How to fix the broken housing market

Should we reintroduce Help to Buy?

March 27, 2024 5 Minute Read

By Michael McGill Scott Cabot Jen Siebrits

Should we reintroduce Help to Buy

Help to Buy (HtB) was introduced in April 2013 with the dual aim of boosting housing supply and helping first time buyers onto the property ladder. Under the scheme, the Government offered buyers an equity loan of up to 20% (40% in London) of the price of a new home. The loan was interest-free for the first five years and allowed buyers with a 5% deposit to access home ownership. In April 2021, the scheme became available to first-time buyers (FTBs) only, before closing entirely in April 2023. 

Almost 390,000 homes were bought using HtB, with 85% of those being FTBs. Overall, the scheme accounted for 4% of total housing sales over its lifetime. This meant HtB provided a significant boost to housing supply, accounting for one fifth of all new build completions during its lifetime. It also appeared to provide a fillip to overall housing supply. In 2013, the year HtB was introduced, there were 131,000 net additional dwellings. This increased by 80%, to an average of 237,000 per annum in the last five years of HtB. Although, it is hard to distinguish how much of this was HtB-driven as opposed to just reflective of the improved operating and economic environment.

Sales of new homes have fallen significantly since the removal of HtB. In London, for example, annual new home sales fell by 32% in 2023 and to their lowest level since 2010 according to Molior. Still, it is important to consider that its removal has coincided with a significant interest rate tightening cycle. As a result, a slowdown in transaction activity is unsurprising. 

In line with weaker demand, housing supply has been on a downward trend since the removal of HtB. 231,000 Energy Performance Certificates were issued on new builds in 2023 (used as an up-to-date proxy of housing delivery). This is the lowest number since 2020, when the construction industry was significantly hampered by COVID lockdowns. Excluding the COVID period, it is the lowest annual total since 2017.

Figure 1: Housing delivery and planning approvals in England

Source: DLUHC, Home Builders Federation

Future housing delivery levels look set to continue decreasing. 231,215 units gained permission in the 2023, the lowest annual total since 2013 and 20% fewer than the previous year. Still, while supply will continue to decrease in the short-term, it cannot all be attributed to the removal of HtB. Build cost inflation, new planning regulations, and increased cost of debt have also contributed to a slowdown in construction. However, without HtB to support sales rates, the proportion of surveyors citing lack of demand to be a key factor in limiting construction activity has doubled in the last 18 months.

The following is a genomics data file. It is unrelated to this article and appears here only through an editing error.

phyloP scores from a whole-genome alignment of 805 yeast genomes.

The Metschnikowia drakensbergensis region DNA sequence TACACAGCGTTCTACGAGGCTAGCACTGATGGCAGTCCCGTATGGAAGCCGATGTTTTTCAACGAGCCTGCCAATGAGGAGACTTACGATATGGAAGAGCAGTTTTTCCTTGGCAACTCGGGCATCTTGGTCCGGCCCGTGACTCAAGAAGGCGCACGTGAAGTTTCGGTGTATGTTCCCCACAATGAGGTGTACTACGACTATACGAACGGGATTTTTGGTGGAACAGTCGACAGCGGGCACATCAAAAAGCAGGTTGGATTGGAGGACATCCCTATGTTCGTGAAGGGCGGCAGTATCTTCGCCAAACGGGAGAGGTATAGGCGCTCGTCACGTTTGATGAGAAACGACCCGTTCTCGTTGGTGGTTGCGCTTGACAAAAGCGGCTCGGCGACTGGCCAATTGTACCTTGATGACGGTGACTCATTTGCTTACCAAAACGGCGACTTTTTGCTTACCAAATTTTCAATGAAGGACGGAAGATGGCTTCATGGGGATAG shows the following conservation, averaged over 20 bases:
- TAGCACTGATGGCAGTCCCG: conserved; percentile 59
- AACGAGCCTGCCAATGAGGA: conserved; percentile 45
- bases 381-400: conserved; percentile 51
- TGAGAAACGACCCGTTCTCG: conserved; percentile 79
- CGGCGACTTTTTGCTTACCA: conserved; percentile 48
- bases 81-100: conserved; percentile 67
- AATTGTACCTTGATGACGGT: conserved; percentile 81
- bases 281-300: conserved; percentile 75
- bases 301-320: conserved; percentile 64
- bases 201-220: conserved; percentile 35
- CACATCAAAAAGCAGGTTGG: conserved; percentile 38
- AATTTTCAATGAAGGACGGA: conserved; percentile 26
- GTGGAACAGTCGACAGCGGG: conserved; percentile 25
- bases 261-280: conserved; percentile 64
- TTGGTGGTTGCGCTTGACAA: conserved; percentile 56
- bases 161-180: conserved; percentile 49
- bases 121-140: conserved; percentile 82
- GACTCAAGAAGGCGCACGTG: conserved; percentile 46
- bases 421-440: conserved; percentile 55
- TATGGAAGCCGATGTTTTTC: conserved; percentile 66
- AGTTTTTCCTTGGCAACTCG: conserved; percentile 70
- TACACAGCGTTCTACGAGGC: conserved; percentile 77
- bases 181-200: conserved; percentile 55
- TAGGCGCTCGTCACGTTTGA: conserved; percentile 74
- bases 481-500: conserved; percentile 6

The supply-side picture might create an argument for reintroducing HtB. A lack of supply has long been an issue in the UK’s housing market and is one that will inevitably lead to further house price inflation. But while HtB did appear to stimulate housing supply, it also increased buyers’ purchasing power and so boosted house prices, which will have worsened affordability. The average value of a new build home in the UK increased by 77% over the duration of the scheme, exceeding the 64% for secondhand homes.

Although the HtB scheme has closed, other Government initiatives remain options for homebuyers. These include First Homes and the Mortgage Guarantee Scheme, but neither of these have gathered much traction since introduced. An advantage of HtB over other 95% LTV products, was that the interest-free equity loan kept monthly repayments affordable. It is worth noting that in some cases, shared ownership has seen a boost since HtB closed. In addition, there are private sector initiatives to help buyers with low deposit access home ownership. These include Deposit Unlock and Own New’s Rate Reducer.

Overall, the evidence isn’t clear. Housing supply did pick up for the duration of the scheme, but the timings also coincided with the up and downturn of the general economic cycle. It is clear we need interventions to boost housing supply, but not ones that overstimulate housing demand and therefore lead to inflated property prices. So instead of reintroducing HtB, perhaps the Government should focus on encouraging the delivery of affordable new homes. 


How to fix the broken housing market

This series endeavours to share a range of interventions and solutions to improve the functioning of the British housing market.


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